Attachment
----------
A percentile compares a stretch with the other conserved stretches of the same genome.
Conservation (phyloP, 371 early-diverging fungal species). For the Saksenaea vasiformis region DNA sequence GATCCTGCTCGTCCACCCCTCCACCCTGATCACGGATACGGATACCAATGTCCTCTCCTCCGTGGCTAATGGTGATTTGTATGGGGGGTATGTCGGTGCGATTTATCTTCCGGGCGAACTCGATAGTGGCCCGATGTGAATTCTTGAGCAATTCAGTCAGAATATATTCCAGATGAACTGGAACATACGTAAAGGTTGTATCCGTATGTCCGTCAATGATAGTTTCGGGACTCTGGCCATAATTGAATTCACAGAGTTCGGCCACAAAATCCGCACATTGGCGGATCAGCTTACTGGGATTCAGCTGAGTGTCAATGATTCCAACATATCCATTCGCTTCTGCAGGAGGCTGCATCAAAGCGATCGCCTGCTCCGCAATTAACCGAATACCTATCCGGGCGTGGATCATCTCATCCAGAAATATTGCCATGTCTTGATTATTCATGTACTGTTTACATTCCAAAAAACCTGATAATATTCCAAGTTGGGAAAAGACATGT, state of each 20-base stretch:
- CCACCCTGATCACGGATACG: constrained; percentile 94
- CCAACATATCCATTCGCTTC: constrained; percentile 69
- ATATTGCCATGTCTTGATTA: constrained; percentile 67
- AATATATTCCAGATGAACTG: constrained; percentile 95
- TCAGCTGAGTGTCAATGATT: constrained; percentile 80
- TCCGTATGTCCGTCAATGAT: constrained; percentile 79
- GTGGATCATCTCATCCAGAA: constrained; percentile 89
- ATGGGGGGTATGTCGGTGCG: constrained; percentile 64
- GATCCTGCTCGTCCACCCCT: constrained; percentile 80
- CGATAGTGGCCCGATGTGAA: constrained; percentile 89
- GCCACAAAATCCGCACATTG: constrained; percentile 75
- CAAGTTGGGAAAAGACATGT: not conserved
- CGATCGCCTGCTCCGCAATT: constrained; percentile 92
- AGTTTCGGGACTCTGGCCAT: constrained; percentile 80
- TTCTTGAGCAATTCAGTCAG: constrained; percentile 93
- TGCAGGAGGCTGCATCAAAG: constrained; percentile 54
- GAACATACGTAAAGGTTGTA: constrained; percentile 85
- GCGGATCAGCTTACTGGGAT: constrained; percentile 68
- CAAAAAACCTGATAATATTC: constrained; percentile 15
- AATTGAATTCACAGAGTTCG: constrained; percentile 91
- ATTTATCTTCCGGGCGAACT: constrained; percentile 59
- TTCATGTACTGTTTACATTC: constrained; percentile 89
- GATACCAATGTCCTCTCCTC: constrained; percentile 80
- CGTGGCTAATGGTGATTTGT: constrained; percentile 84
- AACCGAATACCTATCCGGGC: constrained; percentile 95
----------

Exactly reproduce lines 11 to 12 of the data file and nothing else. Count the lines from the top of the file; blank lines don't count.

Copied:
- GATCCTGCTCGTCCACCCCT: constrained; percentile 80
- CGATAGTGGCCCGATGTGAA: constrained; percentile 89